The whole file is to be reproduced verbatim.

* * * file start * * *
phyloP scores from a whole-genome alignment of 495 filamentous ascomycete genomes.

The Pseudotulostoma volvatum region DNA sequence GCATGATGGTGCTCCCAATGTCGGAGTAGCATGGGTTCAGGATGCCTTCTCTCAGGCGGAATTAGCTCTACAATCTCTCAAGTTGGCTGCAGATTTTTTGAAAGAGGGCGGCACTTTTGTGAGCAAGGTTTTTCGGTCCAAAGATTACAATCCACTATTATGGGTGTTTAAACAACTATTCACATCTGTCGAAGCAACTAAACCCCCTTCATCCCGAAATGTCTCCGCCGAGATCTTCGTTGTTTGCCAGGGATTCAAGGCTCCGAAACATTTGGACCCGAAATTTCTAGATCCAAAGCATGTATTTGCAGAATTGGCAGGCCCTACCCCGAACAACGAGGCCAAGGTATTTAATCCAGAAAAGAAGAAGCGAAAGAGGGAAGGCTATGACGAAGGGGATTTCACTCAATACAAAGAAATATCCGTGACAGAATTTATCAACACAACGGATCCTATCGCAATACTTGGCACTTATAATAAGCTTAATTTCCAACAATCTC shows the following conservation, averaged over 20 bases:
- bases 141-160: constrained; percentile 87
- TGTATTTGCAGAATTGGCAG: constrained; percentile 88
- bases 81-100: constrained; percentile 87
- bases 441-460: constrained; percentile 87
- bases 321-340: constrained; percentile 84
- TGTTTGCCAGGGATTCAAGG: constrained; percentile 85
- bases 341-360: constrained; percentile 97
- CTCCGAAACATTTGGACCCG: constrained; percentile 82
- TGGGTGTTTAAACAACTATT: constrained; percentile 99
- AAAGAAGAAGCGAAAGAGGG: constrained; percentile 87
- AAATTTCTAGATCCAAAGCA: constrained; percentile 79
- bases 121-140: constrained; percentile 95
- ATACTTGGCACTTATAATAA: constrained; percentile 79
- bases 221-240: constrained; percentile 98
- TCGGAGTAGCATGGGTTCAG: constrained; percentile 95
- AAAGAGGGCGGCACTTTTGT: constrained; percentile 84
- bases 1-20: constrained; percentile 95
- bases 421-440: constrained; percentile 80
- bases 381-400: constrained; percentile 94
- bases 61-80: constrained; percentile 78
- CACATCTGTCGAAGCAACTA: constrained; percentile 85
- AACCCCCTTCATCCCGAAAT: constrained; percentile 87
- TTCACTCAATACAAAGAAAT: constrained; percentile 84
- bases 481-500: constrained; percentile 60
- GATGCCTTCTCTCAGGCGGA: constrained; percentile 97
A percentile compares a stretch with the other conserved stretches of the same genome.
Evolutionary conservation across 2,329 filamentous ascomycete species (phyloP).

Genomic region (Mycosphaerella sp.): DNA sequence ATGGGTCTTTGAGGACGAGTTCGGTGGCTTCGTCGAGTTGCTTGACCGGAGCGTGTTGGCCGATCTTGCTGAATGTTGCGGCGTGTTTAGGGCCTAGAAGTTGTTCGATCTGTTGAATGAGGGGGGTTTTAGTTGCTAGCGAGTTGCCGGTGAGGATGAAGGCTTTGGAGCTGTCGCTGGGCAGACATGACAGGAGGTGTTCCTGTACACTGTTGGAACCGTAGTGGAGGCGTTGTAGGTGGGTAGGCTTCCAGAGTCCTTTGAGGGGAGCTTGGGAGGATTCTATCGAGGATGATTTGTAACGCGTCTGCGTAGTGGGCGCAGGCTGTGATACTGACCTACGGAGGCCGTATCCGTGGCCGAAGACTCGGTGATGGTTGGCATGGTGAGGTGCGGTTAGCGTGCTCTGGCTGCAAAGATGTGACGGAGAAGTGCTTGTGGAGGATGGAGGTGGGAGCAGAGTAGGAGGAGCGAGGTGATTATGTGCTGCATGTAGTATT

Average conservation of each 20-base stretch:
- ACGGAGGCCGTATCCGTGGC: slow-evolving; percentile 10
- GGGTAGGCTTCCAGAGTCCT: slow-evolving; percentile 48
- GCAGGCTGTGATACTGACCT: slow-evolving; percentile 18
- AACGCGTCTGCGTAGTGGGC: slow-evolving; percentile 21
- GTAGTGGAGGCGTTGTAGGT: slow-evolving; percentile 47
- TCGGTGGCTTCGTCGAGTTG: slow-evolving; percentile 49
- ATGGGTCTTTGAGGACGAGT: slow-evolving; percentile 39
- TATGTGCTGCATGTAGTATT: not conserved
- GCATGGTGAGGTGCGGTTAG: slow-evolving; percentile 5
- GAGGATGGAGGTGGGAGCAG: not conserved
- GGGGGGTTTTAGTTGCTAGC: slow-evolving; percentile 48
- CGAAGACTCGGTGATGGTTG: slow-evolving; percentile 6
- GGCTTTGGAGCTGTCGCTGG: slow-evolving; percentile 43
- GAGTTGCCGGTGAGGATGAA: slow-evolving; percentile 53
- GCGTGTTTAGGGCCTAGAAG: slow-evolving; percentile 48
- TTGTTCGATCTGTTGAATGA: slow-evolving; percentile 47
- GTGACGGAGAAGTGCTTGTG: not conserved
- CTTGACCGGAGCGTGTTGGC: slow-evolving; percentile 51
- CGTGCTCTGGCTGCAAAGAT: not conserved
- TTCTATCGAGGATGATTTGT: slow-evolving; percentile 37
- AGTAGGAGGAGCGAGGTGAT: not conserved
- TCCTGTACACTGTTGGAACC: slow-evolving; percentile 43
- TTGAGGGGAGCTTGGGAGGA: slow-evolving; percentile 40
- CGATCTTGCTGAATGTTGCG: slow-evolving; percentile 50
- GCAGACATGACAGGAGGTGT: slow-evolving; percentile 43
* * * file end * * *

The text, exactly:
phyloP scores from a whole-genome alignment of 495 filamentous ascomycete genomes.

The Pseudotulostoma volvatum region DNA sequence GCATGATGGTGCTCCCAATGTCGGAGTAGCATGGGTTCAGGATGCCTTCTCTCAGGCGGAATTAGCTCTACAATCTCTCAAGTTGGCTGCAGATTTTTTGAAAGAGGGCGGCACTTTTGTGAGCAAGGTTTTTCGGTCCAAAGATTACAATCCACTATTATGGGTGTTTAAACAACTATTCACATCTGTCGAAGCAACTAAACCCCCTTCATCCCGAAATGTCTCCGCCGAGATCTTCGTTGTTTGCCAGGGATTCAAGGCTCCGAAACATTTGGACCCGAAATTTCTAGATCCAAAGCATGTATTTGCAGAATTGGCAGGCCCTACCCCGAACAACGAGGCCAAGGTATTTAATCCAGAAAAGAAGAAGCGAAAGAGGGAAGGCTATGACGAAGGGGATTTCACTCAATACAAAGAAATATCCGTGACAGAATTTATCAACACAACGGATCCTATCGCAATACTTGGCACTTATAATAAGCTTAATTTCCAACAATCTC shows the following conservation, averaged over 20 bases:
- bases 141-160: constrained; percentile 87
- TGTATTTGCAGAATTGGCAG: constrained; percentile 88
- bases 81-100: constrained; percentile 87
- bases 441-460: constrained; percentile 87
- bases 321-340: constrained; percentile 84
- TGTTTGCCAGGGATTCAAGG: constrained; percentile 85
- bases 341-360: constrained; percentile 97
- CTCCGAAACATTTGGACCCG: constrained; percentile 82
- TGGGTGTTTAAACAACTATT: constrained; percentile 99
- AAAGAAGAAGCGAAAGAGGG: constrained; percentile 87
- AAATTTCTAGATCCAAAGCA: constrained; percentile 79
- bases 121-140: constrained; percentile 95
- ATACTTGGCACTTATAATAA: constrained; percentile 79
- bases 221-240: constrained; percentile 98
- TCGGAGTAGCATGGGTTCAG: constrained; percentile 95
- AAAGAGGGCGGCACTTTTGT: constrained; percentile 84
- bases 1-20: constrained; percentile 95
- bases 421-440: constrained; percentile 80
- bases 381-400: constrained; percentile 94
- bases 61-80: constrained; percentile 78
- CACATCTGTCGAAGCAACTA: constrained; percentile 85
- AACCCCCTTCATCCCGAAAT: constrained; percentile 87
- TTCACTCAATACAAAGAAAT: constrained; percentile 84
- bases 481-500: constrained; percentile 60
- GATGCCTTCTCTCAGGCGGA: constrained; percentile 97
A percentile compares a stretch with the other conserved stretches of the same genome.
Evolutionary conservation across 2,329 filamentous ascomycete species (phyloP).

Genomic region (Mycosphaerella sp.): DNA sequence ATGGGTCTTTGAGGACGAGTTCGGTGGCTTCGTCGAGTTGCTTGACCGGAGCGTGTTGGCCGATCTTGCTGAATGTTGCGGCGTGTTTAGGGCCTAGAAGTTGTTCGATCTGTTGAATGAGGGGGGTTTTAGTTGCTAGCGAGTTGCCGGTGAGGATGAAGGCTTTGGAGCTGTCGCTGGGCAGACATGACAGGAGGTGTTCCTGTACACTGTTGGAACCGTAGTGGAGGCGTTGTAGGTGGGTAGGCTTCCAGAGTCCTTTGAGGGGAGCTTGGGAGGATTCTATCGAGGATGATTTGTAACGCGTCTGCGTAGTGGGCGCAGGCTGTGATACTGACCTACGGAGGCCGTATCCGTGGCCGAAGACTCGGTGATGGTTGGCATGGTGAGGTGCGGTTAGCGTGCTCTGGCTGCAAAGATGTGACGGAGAAGTGCTTGTGGAGGATGGAGGTGGGAGCAGAGTAGGAGGAGCGAGGTGATTATGTGCTGCATGTAGTATT

Average conservation of each 20-base stretch:
- ACGGAGGCCGTATCCGTGGC: slow-evolving; percentile 10
- GGGTAGGCTTCCAGAGTCCT: slow-evolving; percentile 48
- GCAGGCTGTGATACTGACCT: slow-evolving; percentile 18
- AACGCGTCTGCGTAGTGGGC: slow-evolving; percentile 21
- GTAGTGGAGGCGTTGTAGGT: slow-evolving; percentile 47
- TCGGTGGCTTCGTCGAGTTG: slow-evolving; percentile 49
- ATGGGTCTTTGAGGACGAGT: slow-evolving; percentile 39
- TATGTGCTGCATGTAGTATT: not conserved
- GCATGGTGAGGTGCGGTTAG: slow-evolving; percentile 5
- GAGGATGGAGGTGGGAGCAG: not conserved
- GGGGGGTTTTAGTTGCTAGC: slow-evolving; percentile 48
- CGAAGACTCGGTGATGGTTG: slow-evolving; percentile 6
- GGCTTTGGAGCTGTCGCTGG: slow-evolving; percentile 43
- GAGTTGCCGGTGAGGATGAA: slow-evolving; percentile 53
- GCGTGTTTAGGGCCTAGAAG: slow-evolving; percentile 48
- TTGTTCGATCTGTTGAATGA: slow-evolving; percentile 47
- GTGACGGAGAAGTGCTTGTG: not conserved
- CTTGACCGGAGCGTGTTGGC: slow-evolving; percentile 51
- CGTGCTCTGGCTGCAAAGAT: not conserved
- TTCTATCGAGGATGATTTGT: slow-evolving; percentile 37
- AGTAGGAGGAGCGAGGTGAT: not conserved
- TCCTGTACACTGTTGGAACC: slow-evolving; percentile 43
- TTGAGGGGAGCTTGGGAGGA: slow-evolving; percentile 40
- CGATCTTGCTGAATGTTGCG: slow-evolving; percentile 50
- GCAGACATGACAGGAGGTGT: slow-evolving; percentile 43